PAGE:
Bridging a great divide
James Baumgaertner, M.D., knows the power of one.
Twenty years ago he began driving a simple children’s art project aimed at soothing Cold War tensions between the United States and the Soviet Union. Along the way, the project became the foundation for a rich, long-lasting relationship between his hometown of La Crosse, Wisconsin, and the Russian city of Dubna.
All it took was time, money, and an undying devotion to peace.
By the mid-1980s, the threat of a nuclear arms face-off inspired Baumgaertner, Class of 1976, to get involved with several antinuclear groups, including the La Crosse chapter of Physicians for Social Responsibility.
The group organized a lantern float on the Mississippi River in remembrance of the 40th anniversary of the bombing of Hiroshima, Japan. (A lantern-floating ceremony is a Japanese rite to honor and comfort the souls of the dead.) Children at La Crosse-area schools and churches decorated peace lanterns with pictures and drawings of themselves for the event.
“I wanted the lanterns to represent something,” says Baumgaertner, who had three young children at the time. “I wanted them to say, ‘This is me. This is the person who is going to be victimized if this doesn’t get under control.’”
More than 1,000 lanterns lit up the river that night in August 1985, with about 5,000 people looking on. “We wanted to make a statement,” Baumgaertner says. “It was a big deal for a little river town.”
But he wasn’t done yet. Baumgaertner wanted to take his project around the world to spread peace and friendship. His wife, Peggy, put her career on hold to travel to schools throughout the region and ask young art students to decorate peace lanterns in class.
Then, in the summer of 1986, Baumgaertner flew to the Soviet Union to plant the seeds for his effort, which he called the International Peace Lantern Exchange Project. He distributed lanterns along with assembly instructions and the meaning behind the project and tried to get some Soviet lanterns made to bring back to La Crosse. Because Baumgaertner spoke no Russian, this was an especially difficult task. “I came home not knowing whether I had made a difference or not,” he says.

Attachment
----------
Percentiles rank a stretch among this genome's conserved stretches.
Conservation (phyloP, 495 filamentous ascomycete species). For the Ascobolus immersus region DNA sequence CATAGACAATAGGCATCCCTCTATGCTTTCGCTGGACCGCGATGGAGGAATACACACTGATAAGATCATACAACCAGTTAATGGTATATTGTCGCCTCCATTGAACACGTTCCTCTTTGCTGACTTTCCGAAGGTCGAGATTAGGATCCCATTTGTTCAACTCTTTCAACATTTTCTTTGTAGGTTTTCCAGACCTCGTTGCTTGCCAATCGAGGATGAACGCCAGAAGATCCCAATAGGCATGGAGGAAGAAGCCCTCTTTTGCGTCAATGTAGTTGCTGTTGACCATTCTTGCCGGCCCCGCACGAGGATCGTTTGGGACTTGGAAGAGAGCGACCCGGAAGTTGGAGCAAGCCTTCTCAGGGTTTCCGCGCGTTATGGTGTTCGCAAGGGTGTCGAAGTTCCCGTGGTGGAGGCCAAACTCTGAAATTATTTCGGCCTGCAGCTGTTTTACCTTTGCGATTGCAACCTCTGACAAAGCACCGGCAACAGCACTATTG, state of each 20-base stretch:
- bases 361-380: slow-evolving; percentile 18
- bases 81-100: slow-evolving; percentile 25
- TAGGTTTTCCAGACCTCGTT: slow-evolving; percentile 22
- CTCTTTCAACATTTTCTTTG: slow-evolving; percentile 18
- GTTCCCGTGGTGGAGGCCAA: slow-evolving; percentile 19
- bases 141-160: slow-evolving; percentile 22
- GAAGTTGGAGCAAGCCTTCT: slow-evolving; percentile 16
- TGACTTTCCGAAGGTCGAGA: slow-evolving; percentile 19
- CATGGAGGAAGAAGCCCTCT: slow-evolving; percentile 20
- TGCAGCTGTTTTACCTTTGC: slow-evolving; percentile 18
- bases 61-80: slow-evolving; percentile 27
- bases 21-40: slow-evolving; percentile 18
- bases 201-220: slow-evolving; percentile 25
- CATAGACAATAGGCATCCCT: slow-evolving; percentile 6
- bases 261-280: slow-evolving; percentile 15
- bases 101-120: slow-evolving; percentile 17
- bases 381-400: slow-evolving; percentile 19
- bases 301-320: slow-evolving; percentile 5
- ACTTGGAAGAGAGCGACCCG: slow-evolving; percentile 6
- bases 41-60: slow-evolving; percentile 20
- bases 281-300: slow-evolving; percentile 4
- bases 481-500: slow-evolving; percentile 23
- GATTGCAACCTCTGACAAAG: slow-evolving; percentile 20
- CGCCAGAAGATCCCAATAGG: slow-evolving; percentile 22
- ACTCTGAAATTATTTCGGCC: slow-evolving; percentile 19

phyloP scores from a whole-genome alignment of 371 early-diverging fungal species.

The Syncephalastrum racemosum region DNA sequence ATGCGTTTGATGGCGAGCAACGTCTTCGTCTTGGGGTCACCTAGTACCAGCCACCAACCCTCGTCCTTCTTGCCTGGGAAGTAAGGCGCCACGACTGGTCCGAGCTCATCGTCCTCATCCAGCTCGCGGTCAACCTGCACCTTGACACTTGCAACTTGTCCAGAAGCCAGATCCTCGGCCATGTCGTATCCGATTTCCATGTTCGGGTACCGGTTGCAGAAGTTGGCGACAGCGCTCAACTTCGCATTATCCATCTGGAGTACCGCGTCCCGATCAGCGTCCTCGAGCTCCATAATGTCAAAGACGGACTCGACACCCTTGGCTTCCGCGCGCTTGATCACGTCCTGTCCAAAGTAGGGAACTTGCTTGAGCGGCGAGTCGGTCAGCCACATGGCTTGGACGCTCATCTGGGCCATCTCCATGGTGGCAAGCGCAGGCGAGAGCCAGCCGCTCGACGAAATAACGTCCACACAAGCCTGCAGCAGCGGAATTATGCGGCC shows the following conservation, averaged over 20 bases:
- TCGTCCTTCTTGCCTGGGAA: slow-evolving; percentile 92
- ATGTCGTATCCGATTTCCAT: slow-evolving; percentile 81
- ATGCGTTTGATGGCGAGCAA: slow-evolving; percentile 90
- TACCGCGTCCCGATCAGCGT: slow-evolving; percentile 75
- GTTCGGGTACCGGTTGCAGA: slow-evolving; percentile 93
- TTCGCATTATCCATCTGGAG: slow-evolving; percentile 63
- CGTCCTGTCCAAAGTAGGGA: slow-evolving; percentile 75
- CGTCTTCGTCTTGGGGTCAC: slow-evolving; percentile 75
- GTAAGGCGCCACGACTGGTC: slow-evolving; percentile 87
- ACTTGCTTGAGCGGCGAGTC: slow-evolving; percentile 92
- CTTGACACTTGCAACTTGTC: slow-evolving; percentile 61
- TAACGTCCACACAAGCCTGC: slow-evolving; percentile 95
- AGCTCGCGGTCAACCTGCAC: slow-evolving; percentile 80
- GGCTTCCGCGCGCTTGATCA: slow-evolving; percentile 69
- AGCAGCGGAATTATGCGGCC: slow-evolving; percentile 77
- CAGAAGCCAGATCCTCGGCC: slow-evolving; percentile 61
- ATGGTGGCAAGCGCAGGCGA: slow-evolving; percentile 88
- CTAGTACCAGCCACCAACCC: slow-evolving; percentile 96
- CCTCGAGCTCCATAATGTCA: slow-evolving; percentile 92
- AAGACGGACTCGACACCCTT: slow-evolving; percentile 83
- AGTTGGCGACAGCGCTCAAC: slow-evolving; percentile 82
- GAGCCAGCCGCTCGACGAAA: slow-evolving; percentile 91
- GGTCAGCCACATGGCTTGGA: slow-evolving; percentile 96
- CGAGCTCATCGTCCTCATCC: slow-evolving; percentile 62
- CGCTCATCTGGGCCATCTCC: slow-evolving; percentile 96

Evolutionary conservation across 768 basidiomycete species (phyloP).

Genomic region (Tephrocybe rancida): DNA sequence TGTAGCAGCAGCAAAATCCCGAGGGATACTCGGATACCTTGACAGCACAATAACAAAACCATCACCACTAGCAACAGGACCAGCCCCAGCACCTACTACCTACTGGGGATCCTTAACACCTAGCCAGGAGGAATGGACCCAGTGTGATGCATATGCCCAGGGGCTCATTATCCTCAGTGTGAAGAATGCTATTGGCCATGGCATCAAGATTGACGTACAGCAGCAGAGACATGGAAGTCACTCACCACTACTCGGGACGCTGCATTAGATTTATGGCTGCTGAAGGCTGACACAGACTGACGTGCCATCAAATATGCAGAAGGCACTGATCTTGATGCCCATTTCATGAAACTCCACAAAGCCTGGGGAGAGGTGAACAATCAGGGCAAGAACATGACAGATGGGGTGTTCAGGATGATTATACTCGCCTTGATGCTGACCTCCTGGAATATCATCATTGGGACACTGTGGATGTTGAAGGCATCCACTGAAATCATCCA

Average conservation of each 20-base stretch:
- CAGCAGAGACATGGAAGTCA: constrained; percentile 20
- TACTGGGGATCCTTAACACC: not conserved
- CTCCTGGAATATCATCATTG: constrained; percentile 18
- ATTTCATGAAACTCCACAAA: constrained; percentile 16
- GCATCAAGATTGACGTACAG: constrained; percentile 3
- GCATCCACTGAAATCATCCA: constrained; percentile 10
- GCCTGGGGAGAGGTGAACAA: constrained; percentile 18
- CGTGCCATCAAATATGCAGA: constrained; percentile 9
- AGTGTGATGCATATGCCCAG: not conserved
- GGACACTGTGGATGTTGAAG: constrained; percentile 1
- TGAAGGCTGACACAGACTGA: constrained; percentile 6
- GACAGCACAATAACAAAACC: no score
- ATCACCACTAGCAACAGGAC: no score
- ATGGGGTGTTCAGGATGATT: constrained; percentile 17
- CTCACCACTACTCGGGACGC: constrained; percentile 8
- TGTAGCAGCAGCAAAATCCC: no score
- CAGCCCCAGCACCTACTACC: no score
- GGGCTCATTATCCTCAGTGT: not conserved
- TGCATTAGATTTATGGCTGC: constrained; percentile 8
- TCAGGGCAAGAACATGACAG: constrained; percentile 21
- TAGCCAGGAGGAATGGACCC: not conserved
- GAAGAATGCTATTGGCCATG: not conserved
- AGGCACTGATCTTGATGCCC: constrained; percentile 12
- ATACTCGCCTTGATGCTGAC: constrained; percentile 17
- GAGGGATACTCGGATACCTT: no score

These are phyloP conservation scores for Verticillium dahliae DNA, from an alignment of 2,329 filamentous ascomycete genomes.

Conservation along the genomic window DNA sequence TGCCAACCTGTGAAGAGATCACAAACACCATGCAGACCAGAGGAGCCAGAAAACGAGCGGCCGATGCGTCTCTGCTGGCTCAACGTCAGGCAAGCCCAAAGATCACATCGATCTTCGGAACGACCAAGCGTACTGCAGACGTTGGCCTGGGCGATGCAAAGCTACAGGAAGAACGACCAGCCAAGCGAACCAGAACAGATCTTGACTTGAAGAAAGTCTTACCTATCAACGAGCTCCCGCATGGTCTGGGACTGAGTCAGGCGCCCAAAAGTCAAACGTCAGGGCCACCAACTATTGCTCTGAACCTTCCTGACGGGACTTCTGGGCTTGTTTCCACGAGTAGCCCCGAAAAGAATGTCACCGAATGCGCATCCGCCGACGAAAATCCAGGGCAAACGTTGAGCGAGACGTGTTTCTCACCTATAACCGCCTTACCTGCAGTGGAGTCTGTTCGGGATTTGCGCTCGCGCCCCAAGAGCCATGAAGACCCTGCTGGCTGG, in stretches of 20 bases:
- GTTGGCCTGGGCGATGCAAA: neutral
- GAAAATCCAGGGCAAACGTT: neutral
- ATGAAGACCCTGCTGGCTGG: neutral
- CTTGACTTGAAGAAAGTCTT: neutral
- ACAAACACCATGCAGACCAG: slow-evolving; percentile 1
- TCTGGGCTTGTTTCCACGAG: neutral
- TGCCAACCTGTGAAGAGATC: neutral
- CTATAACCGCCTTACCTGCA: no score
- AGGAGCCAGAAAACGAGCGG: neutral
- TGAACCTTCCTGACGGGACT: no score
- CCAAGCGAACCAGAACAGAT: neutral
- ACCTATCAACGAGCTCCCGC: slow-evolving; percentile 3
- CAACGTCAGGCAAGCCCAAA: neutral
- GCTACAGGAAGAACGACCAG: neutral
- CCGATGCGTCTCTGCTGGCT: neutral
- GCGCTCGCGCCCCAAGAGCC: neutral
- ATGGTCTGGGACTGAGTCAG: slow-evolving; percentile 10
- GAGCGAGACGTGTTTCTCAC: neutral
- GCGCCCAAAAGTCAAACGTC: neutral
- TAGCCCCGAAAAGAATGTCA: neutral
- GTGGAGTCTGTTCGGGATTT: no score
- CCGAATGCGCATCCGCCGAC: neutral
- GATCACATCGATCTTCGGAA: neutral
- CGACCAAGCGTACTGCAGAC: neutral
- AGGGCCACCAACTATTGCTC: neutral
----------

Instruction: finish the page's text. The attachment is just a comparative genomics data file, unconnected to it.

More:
Fast-forward to a year later. Baumgaertner got a phone call from David Bell, an American-born English teacher in Dubna, a small city on the Volga River. One of Baumgaertner’s letters had passed through several hands before it reached Bell. That connection really got the project moving, Baumgaertner says.
Bell and Baumgaertner arranged for lantern and pen-pal exchanges between children in Dubna and La Crosse. Soon the cities were also exchanging students, teachers, pictures, presents, and doctors.
Dubna held its first lantern float in 1988. They called it a great success, with Soviet and American lanterns floating peacefully side by side.
The partnership between La Crosse and Dubna became official in 1990 when delegates from both towns signed the papers to make them sister cities.
Baumgaertner says that’s when the medical exchange took off. Hundreds of physicians, nurses, and other medical staff from La Crosse’s two hospitals used their vacation time to teach Russian doctors about streamlining procedures and to help Dubna update its medical facilities. Among other things, the medical delegation from La Crosse helped establish a modern birthing center and one of the country’s first Alcoholics Anonymous programs in Dubna.
Today Dubna is an example for other Russian cities eager to improve their health programs. The medical exchange today isn’t as strong as it once was because of lost federal grants and because Dubna doesn’t need as much help, says Baumgaertner, who spends his days as a dermatologist at the Gundersen Clinic in La Crosse. But the Dubna-La Crosse sister city relationship is still going strong. A delegation from La Crosse will travel to Dubna this summer to celebrate the city’s 50th anniversary.
And it all started with a little lantern project for peace. Over a 10-year period, the project expanded beyond Dubna to involve more than 230 cities in 26 countries.
“This was about a creating a shared humanity,” Baumgaertner says.
“It goes to show you how a little movement can have major